Toddlers rush online—to unknown risks
Over the last six years there has been a major increase in online activity by children up to eight years old, a leading international internet survey has found.
The trend has prompted growing concern for children's safety – and especially the risks they may be exposed to through videos, apps and touch-screens, says the EU Kids Online Report, to which Australia contributes through the ARC Centre of Excellence for Creative Industries and Innovation (CCI).
"Children under nine years old now enjoy a variety of online activities, including watching videos, playing games, searching for information, doing their homework and socialising within children's virtual worlds. The range of activities increases with age," explains Dr Donell Holloway, an associate investigator with CCI at Edith Cowan University.
"Results from previous AU Kids Online research show that, compared to children in other countries, Aussie kids are early adopters of new digital technologies—so the findings of this report probably apply here".
"However there is a lack of survey data about how children under nine are using the internet in Australia, on the benefits and risks – which we need to overcome quite urgently."
The report says it has not been established that children under nine years old have the capacity to engage with internet in a safe and beneficial manner in all circumstances, especially when it comes to this age group socialising online, either within age-appropriate virtual worlds or as under-aged participants in sites intended for teenagers and adults (such as Facebook, You Tube etc.).
"Video sharing sites are popular with children in this age group and are one of the first sites very young children visit. As such, the ease at with children can access inappropriate video content is of concern," Dr Holloway says. "The widespread availability of touch-screen devices nowadays means that very young children can access and use the internet far more easily.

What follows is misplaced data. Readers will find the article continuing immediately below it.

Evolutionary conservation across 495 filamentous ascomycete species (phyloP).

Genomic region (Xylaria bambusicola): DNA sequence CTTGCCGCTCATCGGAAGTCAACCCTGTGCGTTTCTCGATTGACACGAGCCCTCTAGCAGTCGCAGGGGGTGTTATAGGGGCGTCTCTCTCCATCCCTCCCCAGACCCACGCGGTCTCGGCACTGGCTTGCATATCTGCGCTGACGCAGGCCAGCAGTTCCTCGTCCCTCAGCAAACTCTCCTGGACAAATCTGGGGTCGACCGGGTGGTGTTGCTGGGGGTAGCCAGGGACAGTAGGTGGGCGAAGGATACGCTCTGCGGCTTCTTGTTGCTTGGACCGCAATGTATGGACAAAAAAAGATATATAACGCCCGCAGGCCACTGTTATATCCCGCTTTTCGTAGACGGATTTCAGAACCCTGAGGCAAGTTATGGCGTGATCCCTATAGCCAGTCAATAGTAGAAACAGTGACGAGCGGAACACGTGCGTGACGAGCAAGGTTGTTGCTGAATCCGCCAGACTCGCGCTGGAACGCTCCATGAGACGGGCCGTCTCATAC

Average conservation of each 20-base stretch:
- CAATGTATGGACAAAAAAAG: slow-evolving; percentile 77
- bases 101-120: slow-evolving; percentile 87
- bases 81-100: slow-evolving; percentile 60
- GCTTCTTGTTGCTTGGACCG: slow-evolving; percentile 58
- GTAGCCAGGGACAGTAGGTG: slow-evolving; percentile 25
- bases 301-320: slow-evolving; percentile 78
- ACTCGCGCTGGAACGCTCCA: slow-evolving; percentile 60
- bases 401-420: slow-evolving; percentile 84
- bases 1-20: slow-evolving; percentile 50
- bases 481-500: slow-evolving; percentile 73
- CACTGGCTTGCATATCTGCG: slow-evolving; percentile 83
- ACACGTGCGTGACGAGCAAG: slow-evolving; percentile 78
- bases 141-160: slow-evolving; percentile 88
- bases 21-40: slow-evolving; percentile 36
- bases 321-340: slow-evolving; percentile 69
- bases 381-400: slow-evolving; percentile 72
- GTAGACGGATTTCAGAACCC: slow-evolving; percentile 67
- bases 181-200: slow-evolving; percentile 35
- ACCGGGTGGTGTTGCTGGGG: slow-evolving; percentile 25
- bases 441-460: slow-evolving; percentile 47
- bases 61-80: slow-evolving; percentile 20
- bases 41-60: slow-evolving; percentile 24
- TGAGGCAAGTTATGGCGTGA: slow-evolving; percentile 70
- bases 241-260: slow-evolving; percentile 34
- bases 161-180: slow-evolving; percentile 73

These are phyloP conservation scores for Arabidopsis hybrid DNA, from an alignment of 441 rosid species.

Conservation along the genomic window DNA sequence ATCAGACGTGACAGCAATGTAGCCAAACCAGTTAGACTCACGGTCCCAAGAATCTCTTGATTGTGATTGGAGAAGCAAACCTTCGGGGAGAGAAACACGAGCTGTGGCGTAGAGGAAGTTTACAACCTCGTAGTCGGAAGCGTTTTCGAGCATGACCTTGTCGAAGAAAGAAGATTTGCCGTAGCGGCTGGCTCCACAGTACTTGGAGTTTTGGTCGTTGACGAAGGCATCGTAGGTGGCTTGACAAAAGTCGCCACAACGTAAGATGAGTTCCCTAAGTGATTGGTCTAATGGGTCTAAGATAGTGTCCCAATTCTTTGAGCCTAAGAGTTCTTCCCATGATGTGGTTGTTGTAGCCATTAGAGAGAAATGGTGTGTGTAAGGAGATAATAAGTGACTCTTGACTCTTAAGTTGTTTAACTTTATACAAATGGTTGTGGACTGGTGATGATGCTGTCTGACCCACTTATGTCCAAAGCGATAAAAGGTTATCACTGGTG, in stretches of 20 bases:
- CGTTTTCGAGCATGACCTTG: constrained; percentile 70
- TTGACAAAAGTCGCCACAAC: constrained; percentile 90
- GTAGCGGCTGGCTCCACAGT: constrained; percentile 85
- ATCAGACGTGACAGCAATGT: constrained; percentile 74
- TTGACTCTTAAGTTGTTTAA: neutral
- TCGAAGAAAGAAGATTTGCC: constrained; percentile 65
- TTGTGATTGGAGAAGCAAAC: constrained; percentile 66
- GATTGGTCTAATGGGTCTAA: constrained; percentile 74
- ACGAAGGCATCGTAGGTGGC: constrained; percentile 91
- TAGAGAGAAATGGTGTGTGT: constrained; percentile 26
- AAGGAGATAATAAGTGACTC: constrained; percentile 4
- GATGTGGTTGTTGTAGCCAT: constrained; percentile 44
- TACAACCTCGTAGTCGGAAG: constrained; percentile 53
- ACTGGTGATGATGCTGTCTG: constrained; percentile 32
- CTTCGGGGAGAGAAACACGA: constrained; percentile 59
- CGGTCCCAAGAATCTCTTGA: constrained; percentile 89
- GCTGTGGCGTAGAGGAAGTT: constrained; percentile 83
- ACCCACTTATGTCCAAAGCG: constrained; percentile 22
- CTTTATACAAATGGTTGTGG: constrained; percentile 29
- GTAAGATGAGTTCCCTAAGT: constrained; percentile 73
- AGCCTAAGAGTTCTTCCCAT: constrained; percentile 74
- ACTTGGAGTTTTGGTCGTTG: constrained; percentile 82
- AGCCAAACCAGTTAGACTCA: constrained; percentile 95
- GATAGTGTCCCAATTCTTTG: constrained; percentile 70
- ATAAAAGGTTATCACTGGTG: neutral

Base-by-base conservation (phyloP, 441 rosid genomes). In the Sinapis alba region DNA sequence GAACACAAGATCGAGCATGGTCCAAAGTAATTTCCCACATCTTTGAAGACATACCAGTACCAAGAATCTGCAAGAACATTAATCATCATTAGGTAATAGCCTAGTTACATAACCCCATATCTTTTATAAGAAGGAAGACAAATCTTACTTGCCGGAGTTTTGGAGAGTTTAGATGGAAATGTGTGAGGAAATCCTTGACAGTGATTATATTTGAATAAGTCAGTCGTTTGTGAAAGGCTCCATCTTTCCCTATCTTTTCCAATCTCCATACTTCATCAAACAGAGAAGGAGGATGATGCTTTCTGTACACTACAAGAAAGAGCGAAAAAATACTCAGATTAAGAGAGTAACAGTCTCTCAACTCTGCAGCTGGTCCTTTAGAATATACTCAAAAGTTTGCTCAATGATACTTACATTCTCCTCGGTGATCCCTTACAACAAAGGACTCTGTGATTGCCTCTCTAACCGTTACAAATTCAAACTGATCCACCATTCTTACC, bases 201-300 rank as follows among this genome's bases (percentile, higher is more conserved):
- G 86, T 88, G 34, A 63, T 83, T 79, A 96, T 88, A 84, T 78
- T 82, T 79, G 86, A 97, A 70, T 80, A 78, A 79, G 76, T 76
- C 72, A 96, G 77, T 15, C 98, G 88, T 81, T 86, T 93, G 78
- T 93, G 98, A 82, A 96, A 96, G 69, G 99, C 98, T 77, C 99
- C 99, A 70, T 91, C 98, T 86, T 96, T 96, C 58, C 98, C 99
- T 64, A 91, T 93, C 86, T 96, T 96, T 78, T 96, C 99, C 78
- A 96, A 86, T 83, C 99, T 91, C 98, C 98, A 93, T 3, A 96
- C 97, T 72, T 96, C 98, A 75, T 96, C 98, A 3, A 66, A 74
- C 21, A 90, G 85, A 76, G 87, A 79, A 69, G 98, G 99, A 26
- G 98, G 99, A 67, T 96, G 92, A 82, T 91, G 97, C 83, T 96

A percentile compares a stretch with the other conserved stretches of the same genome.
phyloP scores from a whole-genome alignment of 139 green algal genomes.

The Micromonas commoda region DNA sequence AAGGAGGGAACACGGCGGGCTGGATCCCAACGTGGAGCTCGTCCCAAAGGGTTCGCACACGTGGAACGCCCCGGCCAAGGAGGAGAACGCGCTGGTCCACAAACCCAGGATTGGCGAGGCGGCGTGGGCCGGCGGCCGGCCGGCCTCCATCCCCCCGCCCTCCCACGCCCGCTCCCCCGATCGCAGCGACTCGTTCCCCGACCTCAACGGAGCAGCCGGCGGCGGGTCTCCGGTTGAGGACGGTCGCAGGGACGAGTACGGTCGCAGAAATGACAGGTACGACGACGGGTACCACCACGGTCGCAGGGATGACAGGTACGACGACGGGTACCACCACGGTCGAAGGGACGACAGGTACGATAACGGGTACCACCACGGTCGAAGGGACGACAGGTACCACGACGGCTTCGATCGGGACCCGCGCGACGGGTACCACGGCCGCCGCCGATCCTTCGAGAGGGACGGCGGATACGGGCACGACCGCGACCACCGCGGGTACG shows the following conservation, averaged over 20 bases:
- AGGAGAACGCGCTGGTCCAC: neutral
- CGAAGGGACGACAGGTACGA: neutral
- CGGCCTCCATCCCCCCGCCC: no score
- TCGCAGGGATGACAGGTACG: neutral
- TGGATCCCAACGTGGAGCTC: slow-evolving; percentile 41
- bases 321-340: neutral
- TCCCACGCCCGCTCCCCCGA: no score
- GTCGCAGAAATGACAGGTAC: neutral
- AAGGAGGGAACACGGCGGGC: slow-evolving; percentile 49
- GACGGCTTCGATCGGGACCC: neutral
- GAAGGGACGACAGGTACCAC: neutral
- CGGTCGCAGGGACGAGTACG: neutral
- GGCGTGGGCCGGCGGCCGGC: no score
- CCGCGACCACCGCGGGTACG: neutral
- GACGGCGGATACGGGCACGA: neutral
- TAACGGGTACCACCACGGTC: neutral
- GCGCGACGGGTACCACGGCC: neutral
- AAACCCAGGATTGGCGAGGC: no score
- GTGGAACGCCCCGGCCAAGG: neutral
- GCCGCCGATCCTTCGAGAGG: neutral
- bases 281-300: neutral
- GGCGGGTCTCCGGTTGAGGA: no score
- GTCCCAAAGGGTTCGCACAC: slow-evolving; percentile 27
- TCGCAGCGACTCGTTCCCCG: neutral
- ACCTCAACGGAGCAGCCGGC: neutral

The report finds there is an emerging trend among very young children (toddlers and pre-schoolers) using internet connected devices, especially touchscreen tablets and smartphones. This is likely to result in an increasing number of very young children having access to the internet, along with a probable increase in exposure to risks associated with such internet use.
"The variety of internet connected devices and apps available today risks compromising the privacy and safety of young children," Dr Holloway cautions.
"Different operating environments complicate the use of security and safety settings on individual devices, and the numerous applications (apps) available for children tend not to disclose the company's data collection and sharing practices. Nor do they usually provide easy-to-use opt-out options for parents or children.
An emerging concern is that children often appear on the internet from a very early age, without knowing it and without their consent – courtesy of proud parents and family.
"Children's digital footprints are now taking shape from very young ages," the study cautions.
"Some parents are writing blogs, and parents and grandparents regularly post photographs and videos of babies and children.
"These digital footprints are created for children who are too young to understand or consent (or who may not even be born, if their parents post ultrasound scans).
"Children's future ability to find, reclaim or delete material posted by others is uncertain," the study warns.
The EU Kids Online report makes several recommendations, including:
- The development and promotion of realistic, evidence-based guidelines to help parents guide very young children's engagement with digital technologies and the internet.
- The development and promotion of age-appropriate internet safety education for all age groups—including pre-primary school and kindergarten
- Engagement of device manufacturers, internet service providers, content providers, games developers etc to include safety features and privacy protection for very young users
- Education for parent regarding posts, pictures and videos of their children, and their potential effect on their children's digital footprint.
Dr Holloway says that these recommendations apply equally in Australia as in EU countries, and should be taken into account by the IT industry, government and parents here.
More information: www.cci.edu.au/reports/ZerotoEight.pdf
Provided by ARC Centre of Excellence for Creative Industries and Innovation